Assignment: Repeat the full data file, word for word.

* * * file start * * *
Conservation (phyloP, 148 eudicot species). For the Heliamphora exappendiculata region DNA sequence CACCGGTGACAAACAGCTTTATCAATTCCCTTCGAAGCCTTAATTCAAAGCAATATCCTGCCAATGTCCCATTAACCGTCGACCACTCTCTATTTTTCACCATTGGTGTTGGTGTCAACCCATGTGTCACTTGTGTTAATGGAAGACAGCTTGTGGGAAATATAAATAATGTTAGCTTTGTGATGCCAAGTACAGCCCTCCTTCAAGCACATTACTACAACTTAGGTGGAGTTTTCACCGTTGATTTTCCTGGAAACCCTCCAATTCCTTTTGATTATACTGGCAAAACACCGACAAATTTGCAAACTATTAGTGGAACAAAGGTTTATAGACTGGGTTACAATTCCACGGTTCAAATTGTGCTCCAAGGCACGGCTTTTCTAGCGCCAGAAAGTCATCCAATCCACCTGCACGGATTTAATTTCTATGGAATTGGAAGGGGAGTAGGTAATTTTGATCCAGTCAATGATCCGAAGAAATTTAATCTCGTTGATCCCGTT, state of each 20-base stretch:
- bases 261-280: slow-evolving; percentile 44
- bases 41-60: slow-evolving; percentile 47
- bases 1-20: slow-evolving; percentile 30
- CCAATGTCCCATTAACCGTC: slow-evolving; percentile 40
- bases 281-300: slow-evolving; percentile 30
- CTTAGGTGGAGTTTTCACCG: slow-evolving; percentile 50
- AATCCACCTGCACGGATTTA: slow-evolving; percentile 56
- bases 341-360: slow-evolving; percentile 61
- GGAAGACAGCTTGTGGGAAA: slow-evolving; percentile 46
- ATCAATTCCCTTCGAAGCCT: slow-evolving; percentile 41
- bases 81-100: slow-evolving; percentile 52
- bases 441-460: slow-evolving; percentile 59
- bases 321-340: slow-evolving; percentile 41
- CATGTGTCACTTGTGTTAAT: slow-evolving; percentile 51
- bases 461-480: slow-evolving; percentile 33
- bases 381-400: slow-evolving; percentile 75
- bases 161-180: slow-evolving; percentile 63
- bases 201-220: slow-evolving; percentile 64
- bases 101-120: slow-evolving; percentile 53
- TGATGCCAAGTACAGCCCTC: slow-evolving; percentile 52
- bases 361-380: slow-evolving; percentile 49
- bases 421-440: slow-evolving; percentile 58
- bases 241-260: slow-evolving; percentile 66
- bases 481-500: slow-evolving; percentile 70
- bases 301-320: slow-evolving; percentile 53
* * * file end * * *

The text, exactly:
Conservation (phyloP, 148 eudicot species). For the Heliamphora exappendiculata region DNA sequence CACCGGTGACAAACAGCTTTATCAATTCCCTTCGAAGCCTTAATTCAAAGCAATATCCTGCCAATGTCCCATTAACCGTCGACCACTCTCTATTTTTCACCATTGGTGTTGGTGTCAACCCATGTGTCACTTGTGTTAATGGAAGACAGCTTGTGGGAAATATAAATAATGTTAGCTTTGTGATGCCAAGTACAGCCCTCCTTCAAGCACATTACTACAACTTAGGTGGAGTTTTCACCGTTGATTTTCCTGGAAACCCTCCAATTCCTTTTGATTATACTGGCAAAACACCGACAAATTTGCAAACTATTAGTGGAACAAAGGTTTATAGACTGGGTTACAATTCCACGGTTCAAATTGTGCTCCAAGGCACGGCTTTTCTAGCGCCAGAAAGTCATCCAATCCACCTGCACGGATTTAATTTCTATGGAATTGGAAGGGGAGTAGGTAATTTTGATCCAGTCAATGATCCGAAGAAATTTAATCTCGTTGATCCCGTT, state of each 20-base stretch:
- bases 261-280: slow-evolving; percentile 44
- bases 41-60: slow-evolving; percentile 47
- bases 1-20: slow-evolving; percentile 30
- CCAATGTCCCATTAACCGTC: slow-evolving; percentile 40
- bases 281-300: slow-evolving; percentile 30
- CTTAGGTGGAGTTTTCACCG: slow-evolving; percentile 50
- AATCCACCTGCACGGATTTA: slow-evolving; percentile 56
- bases 341-360: slow-evolving; percentile 61
- GGAAGACAGCTTGTGGGAAA: slow-evolving; percentile 46
- ATCAATTCCCTTCGAAGCCT: slow-evolving; percentile 41
- bases 81-100: slow-evolving; percentile 52
- bases 441-460: slow-evolving; percentile 59
- bases 321-340: slow-evolving; percentile 41
- CATGTGTCACTTGTGTTAAT: slow-evolving; percentile 51
- bases 461-480: slow-evolving; percentile 33
- bases 381-400: slow-evolving; percentile 75
- bases 161-180: slow-evolving; percentile 63
- bases 201-220: slow-evolving; percentile 64
- bases 101-120: slow-evolving; percentile 53
- TGATGCCAAGTACAGCCCTC: slow-evolving; percentile 52
- bases 361-380: slow-evolving; percentile 49
- bases 421-440: slow-evolving; percentile 58
- bases 241-260: slow-evolving; percentile 66
- bases 481-500: slow-evolving; percentile 70
- bases 301-320: slow-evolving; percentile 53